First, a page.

- Goodnight moon – Help Nott find the moon behind the clouds and then brighten it up.
After each activity is complete, you can turn off the lamp, put the moon to sleep and send Nox and Nott to bed, tucking them in.
You can see the app in action in this YouTube trailer:
This app is a very gentle interactive story that is ideal for settling children and helping them to wind down. I’m not sure it would put my toddler to sleep, as he has very definite ideas about how much time he should play on the iPad (ideas which differ greatly from his mother’s!) and I’m sure that if explored this with him at bedtime he would relax, only to demand to play another game when it had finished (and have a tantrum when I refuse – he does 2 very well.). You may have more luck with your child and, if so, you might want to incorporate it into bedtime routines. Despite my toddler’s iPad domination issues, I still believe Nott Won’t Sleep will be very useful for times when we need some “down time” and a little quiet.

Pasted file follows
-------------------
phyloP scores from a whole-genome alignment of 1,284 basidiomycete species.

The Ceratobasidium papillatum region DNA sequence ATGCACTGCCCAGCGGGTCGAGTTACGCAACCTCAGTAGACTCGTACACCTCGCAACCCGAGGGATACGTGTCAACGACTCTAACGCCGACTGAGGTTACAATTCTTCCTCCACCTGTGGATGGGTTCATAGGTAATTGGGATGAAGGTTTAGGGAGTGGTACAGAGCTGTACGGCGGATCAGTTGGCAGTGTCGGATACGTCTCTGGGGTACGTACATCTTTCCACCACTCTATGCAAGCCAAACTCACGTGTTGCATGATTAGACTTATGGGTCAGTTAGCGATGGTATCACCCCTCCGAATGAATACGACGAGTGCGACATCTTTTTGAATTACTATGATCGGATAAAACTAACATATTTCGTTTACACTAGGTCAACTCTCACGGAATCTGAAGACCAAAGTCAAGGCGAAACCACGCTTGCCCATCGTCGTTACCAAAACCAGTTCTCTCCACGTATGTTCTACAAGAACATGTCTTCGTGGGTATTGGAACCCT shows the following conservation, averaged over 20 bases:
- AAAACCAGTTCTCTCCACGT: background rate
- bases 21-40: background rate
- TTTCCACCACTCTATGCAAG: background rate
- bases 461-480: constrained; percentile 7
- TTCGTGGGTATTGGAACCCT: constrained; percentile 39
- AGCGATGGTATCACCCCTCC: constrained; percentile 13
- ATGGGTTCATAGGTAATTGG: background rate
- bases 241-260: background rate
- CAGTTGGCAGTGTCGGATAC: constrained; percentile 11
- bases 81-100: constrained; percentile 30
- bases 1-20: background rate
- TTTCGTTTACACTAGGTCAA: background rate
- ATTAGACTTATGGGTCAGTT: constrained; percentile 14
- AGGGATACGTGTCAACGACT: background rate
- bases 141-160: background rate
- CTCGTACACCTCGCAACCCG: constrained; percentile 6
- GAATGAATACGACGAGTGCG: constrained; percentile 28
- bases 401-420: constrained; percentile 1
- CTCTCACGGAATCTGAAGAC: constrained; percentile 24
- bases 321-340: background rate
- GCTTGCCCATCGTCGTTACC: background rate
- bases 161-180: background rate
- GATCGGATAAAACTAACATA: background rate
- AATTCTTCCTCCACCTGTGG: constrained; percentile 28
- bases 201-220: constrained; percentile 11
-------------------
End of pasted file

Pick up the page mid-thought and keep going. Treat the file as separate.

Note: The developers have acknowledged that many child advocacy organizations discourage screen time before bedtime, and they support this. Their intention with the game is for it not to be used for settling time before bed, but to help children learn bedtime rituals by playing with the app over time. They hope that “children will ‘imprint’ those rituals and most effective is when parents copy those rituals into real life. This way it changes the pattern parents and children have before turning to sleep, and supports them in starting the night calmly.”